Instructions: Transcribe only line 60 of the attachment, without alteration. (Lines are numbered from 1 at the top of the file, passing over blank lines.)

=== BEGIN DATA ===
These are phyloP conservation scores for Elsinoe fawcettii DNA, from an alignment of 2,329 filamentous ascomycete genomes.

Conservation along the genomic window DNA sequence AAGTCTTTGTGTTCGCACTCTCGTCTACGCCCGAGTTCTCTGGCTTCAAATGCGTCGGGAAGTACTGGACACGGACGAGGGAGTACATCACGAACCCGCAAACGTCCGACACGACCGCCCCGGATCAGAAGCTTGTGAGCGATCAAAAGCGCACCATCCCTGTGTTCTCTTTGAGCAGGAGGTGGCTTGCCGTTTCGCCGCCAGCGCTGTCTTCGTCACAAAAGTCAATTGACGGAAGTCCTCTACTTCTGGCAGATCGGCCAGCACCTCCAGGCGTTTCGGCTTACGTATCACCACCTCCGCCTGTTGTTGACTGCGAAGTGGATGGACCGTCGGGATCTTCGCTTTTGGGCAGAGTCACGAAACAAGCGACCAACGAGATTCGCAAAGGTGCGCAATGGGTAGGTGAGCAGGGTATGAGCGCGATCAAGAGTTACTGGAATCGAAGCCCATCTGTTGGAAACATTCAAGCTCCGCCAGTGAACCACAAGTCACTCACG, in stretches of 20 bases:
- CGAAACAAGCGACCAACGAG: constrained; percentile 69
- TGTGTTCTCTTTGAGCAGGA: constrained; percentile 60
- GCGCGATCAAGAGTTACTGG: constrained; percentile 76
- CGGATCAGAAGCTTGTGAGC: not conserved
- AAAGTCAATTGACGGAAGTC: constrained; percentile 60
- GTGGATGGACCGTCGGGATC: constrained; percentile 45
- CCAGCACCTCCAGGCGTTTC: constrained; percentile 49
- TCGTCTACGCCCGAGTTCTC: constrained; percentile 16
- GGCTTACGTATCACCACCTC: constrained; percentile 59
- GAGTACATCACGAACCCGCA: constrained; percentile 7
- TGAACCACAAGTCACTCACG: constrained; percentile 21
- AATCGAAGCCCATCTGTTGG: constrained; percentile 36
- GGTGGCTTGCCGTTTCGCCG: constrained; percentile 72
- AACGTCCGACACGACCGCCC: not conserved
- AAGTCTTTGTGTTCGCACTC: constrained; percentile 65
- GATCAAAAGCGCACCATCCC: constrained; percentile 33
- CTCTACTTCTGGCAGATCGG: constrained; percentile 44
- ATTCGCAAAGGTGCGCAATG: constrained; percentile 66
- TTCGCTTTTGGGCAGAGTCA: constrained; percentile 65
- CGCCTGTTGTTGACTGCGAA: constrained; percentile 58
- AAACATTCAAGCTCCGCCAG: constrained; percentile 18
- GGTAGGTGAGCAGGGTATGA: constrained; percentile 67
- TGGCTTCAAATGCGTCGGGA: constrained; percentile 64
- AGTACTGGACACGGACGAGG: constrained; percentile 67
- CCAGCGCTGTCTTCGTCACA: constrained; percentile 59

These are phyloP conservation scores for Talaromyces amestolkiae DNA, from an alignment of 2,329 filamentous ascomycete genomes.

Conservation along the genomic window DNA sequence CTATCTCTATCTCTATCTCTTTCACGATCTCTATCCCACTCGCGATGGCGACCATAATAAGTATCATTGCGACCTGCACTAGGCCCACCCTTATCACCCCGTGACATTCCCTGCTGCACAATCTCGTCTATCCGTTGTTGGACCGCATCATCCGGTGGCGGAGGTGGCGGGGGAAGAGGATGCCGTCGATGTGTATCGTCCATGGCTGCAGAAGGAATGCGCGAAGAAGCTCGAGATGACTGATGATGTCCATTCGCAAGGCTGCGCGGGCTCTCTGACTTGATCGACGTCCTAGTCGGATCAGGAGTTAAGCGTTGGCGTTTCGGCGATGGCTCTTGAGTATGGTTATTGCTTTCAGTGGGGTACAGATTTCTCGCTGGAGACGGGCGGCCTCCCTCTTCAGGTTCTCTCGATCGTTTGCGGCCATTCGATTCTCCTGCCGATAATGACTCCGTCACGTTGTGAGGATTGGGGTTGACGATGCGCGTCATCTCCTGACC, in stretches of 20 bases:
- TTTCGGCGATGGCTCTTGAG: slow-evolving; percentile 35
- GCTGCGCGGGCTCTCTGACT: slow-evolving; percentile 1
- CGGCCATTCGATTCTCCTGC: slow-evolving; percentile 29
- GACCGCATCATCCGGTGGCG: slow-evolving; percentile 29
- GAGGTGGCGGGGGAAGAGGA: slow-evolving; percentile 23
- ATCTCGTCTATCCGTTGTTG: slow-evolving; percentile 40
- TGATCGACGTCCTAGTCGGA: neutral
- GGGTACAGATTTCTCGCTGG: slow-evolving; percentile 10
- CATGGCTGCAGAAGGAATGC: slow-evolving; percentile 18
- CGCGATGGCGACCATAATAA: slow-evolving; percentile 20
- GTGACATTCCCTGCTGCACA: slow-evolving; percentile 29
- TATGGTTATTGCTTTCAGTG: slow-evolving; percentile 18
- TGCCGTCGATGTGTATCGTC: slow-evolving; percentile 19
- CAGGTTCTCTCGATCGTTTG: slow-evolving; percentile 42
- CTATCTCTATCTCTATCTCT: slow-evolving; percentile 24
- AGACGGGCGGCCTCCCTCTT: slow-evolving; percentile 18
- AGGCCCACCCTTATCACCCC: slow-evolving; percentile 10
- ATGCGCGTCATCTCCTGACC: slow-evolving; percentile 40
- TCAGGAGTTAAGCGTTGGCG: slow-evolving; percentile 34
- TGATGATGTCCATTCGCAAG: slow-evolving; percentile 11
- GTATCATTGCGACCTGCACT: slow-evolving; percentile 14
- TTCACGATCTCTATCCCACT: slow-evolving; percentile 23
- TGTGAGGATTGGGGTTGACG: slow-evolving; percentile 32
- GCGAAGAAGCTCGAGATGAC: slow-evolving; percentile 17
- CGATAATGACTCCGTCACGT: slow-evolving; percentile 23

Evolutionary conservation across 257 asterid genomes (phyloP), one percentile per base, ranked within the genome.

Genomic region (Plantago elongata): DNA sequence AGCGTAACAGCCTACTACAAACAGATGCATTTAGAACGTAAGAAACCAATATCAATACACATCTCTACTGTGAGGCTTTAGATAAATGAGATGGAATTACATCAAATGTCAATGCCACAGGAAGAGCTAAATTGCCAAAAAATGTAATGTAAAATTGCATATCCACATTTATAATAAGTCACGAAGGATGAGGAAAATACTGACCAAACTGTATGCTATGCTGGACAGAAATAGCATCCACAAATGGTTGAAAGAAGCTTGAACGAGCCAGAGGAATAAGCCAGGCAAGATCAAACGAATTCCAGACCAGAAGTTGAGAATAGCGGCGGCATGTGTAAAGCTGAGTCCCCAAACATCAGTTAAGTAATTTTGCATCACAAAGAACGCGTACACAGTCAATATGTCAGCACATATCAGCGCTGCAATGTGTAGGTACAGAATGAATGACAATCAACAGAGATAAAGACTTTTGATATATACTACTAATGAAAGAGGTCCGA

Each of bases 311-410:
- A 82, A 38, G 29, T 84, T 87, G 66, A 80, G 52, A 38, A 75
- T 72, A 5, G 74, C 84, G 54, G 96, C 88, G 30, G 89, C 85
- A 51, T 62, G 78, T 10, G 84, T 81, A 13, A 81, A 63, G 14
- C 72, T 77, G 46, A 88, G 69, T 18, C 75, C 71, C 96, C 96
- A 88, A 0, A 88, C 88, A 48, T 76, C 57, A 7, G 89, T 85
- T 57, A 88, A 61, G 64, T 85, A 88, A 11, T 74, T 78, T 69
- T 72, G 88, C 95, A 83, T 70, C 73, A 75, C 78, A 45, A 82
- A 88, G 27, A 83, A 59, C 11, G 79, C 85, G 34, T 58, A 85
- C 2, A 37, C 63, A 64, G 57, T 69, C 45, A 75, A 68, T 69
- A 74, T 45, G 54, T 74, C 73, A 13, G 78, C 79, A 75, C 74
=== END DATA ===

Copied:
- A 51, T 62, G 78, T 10, G 84, T 81, A 13, A 81, A 63, G 14